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Jamon Iberico: The Journey from the Fields to Your Plate

Mar 6th 2014 at 5:28 AM

The Jamon Iberico almost has a cult like following around the world, in particular Spain, thanks to its soft texture, rich taste and melting in mouth qualities. While other varieties of pork such as Serrano may cost as little as under $10 per pound, the Iberico can cost more than $50 per lb. Why the exclusivity and hike in price? Well, in order to fully appreciate the Jamon Iberico variety, you need to understand the extensive regulation and steps that go into the production of one of the tastiest meats on the planet.

The Prerequisites

Though the Jamon Iberico is available in other parts of the world, including Portugal, we would be focusing on Spain since it is the most well known and highly reputed producer of the particular variety. The Spanish government heavily regulates the production of Iberico pork due to the cultural significance it boasts.

In order to legally be classified and sold as Jamon Iberico, the source must come from these 4 areas; Dehesa de Extremadura, Guijuelo, Jabugo and Jamón los Pedroches. The pig must be at least 80% Iberico purebred.

There’s a common misconception that the Iberico is identified by the black hooves, which is why they are also referred to as the Pata Negra. While a majority of Iberico pigs do contain black hooves, it is not compulsory that all Iberico breeds may have these.

Another commonly unknown fact is that the Jamon Iberico doesn’t come from the whole pig; it is cut only from the hind leg.


The pigs are allowed to roam freely into vast fields along the lines of the above mentioned areas. However, their growing method, diet and surroundings also divide them into two classifications; the Recebo and the Bellota

Difference between Jamon Iberico de Recebo and de Bellota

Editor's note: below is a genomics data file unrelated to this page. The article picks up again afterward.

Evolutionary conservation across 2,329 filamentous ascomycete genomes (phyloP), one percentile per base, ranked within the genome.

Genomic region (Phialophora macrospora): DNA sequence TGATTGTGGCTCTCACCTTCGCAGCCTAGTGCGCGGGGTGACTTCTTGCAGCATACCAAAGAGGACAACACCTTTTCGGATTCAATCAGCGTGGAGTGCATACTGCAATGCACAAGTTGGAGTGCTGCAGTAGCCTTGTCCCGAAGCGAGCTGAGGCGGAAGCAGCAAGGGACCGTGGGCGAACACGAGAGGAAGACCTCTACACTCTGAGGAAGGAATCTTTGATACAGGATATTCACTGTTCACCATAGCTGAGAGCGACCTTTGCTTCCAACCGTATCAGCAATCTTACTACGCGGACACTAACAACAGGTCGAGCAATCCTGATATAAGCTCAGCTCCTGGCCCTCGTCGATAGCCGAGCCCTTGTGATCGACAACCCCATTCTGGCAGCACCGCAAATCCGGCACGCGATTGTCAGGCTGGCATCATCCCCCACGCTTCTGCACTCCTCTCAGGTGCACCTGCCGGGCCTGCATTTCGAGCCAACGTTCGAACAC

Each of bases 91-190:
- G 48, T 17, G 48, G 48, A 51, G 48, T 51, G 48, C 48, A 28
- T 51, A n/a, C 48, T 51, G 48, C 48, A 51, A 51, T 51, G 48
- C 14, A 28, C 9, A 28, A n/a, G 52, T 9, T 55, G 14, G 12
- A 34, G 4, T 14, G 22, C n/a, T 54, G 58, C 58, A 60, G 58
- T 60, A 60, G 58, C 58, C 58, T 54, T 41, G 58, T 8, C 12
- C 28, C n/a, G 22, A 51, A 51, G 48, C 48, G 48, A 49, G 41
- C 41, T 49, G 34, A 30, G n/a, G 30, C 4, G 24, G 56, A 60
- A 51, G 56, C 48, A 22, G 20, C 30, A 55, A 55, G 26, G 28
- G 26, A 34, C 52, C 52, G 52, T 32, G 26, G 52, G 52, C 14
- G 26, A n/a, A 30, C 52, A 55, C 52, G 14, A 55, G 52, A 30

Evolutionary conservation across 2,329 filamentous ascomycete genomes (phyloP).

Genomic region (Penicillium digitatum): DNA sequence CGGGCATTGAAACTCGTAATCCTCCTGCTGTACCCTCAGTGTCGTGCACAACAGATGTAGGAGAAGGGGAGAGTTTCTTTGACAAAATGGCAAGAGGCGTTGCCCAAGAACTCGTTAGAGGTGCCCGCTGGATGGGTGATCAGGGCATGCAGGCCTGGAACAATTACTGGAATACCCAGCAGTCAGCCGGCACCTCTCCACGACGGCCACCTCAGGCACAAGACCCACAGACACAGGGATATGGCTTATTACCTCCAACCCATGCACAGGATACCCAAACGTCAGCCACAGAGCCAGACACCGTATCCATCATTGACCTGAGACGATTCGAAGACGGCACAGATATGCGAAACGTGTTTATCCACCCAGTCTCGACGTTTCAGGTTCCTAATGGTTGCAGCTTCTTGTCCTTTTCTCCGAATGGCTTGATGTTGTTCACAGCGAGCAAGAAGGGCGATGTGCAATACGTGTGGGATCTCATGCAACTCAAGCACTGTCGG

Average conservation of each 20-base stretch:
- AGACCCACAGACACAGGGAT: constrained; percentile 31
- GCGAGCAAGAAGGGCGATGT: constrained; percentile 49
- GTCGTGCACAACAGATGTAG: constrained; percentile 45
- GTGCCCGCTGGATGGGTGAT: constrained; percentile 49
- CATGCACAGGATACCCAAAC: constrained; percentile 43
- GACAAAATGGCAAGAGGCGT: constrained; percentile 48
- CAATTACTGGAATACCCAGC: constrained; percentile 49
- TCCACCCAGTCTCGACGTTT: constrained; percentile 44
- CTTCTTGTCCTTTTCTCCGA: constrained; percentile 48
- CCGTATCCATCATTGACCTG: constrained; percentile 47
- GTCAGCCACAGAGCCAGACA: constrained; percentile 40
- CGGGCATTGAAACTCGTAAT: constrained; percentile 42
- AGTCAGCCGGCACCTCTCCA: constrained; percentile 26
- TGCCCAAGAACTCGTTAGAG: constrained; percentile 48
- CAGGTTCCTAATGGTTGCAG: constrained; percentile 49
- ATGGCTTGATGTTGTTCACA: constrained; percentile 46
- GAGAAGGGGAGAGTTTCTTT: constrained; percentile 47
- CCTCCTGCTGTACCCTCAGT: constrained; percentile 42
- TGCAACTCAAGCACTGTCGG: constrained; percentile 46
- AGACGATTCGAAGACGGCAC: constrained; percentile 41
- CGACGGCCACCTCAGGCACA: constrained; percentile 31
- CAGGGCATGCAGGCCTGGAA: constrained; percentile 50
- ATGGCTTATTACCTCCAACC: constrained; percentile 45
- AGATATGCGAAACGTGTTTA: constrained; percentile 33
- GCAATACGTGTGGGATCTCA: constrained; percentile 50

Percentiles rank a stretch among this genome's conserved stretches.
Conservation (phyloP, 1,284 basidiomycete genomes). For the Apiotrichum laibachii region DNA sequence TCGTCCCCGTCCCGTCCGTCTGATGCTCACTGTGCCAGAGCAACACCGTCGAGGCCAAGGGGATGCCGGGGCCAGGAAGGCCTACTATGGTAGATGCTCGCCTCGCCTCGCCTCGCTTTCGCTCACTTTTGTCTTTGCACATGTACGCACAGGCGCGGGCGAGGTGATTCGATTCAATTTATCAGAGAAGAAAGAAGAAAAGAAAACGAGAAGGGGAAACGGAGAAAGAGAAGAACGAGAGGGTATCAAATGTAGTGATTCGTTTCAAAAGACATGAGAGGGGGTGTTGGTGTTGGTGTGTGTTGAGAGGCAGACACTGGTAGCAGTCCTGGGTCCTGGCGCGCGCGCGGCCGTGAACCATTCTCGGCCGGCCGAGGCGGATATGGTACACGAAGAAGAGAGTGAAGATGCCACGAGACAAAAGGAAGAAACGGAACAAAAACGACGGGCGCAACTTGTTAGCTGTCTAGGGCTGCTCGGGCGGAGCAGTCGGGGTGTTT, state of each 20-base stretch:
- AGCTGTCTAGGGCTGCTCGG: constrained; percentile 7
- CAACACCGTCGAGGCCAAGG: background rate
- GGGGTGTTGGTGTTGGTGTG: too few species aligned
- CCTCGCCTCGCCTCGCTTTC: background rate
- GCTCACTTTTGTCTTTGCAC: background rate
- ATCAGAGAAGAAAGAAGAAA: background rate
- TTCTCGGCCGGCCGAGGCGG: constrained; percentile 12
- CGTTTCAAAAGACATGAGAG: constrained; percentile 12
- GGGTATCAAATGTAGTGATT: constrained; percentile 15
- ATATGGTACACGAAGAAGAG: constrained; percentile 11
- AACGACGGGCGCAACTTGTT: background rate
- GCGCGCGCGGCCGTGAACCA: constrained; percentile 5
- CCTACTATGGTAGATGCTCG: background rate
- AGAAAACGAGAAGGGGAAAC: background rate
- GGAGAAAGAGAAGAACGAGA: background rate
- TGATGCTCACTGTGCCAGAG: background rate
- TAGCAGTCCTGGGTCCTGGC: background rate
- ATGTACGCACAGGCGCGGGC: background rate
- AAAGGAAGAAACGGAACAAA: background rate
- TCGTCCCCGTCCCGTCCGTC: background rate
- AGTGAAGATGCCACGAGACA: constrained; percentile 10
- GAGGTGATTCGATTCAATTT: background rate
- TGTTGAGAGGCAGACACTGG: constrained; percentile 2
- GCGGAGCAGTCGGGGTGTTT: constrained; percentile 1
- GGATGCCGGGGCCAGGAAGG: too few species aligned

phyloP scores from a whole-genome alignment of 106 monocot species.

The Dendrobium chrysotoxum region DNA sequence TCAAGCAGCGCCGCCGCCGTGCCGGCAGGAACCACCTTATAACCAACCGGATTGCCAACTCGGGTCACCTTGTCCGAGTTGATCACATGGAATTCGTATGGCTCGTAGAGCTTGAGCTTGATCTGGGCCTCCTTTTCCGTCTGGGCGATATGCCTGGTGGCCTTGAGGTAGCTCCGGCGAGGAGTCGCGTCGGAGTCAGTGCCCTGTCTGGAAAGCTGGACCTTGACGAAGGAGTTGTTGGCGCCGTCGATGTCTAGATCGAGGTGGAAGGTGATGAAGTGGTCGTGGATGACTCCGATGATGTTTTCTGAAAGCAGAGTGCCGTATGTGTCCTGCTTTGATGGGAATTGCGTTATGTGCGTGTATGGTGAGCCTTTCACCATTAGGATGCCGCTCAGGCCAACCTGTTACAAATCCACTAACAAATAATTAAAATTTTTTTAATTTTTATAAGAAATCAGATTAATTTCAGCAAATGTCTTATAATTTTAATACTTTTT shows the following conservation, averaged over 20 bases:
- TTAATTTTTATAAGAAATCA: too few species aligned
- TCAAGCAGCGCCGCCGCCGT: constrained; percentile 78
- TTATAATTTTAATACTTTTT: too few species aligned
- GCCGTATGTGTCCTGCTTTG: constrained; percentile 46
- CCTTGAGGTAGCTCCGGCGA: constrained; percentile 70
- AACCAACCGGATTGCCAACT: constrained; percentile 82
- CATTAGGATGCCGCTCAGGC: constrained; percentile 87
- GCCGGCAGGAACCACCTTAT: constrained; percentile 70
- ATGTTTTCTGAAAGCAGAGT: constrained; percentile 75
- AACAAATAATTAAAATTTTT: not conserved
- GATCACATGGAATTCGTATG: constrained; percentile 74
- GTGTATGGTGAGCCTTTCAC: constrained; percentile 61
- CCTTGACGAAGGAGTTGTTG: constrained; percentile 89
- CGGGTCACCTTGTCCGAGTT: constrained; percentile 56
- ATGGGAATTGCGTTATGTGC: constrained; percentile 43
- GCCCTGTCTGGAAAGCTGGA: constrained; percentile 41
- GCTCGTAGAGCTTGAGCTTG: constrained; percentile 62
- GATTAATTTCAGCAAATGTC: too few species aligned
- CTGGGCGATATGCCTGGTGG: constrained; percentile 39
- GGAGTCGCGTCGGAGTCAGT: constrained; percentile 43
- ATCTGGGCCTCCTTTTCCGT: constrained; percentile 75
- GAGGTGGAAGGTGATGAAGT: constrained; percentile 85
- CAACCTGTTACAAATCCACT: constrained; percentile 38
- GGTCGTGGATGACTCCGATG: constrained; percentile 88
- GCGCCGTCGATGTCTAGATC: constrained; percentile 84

The Bellota and Recebo are the two classifications of Iberico ( The former is the rarer and more revered out of the two; while the Iberico constitutes to just under 6% of the total pork production in Spain, the Iberico de Bellota constituents just 10% of the Iberico production, which means around 0.6% of the total pork available!

While the Recebo are fed on acorns for the beginning of their lives, being fed with fodder for the rest of the time, the de Bellota are given dedicated wide fields of pasture to graze on, constantly being fed on acorns. This accounts for a nutty flavor in the Bellota, along with a surge in price for their production.

Curing and Drying

Before curing, the pork is salted in sea salt. Curing takes place, after which the pork is washed and hung for more than 18 months. The drying period depends on the quality of the Iberico in question. During the period, golden moulds tend to form around the meat, which are then trimmed down to avoid a rancid taste. The Jamon also reduces significantly in weight due to the loss of fat before they are served on your plate.

To enjoy a slice of these wonderful delicacies from heaven, visit

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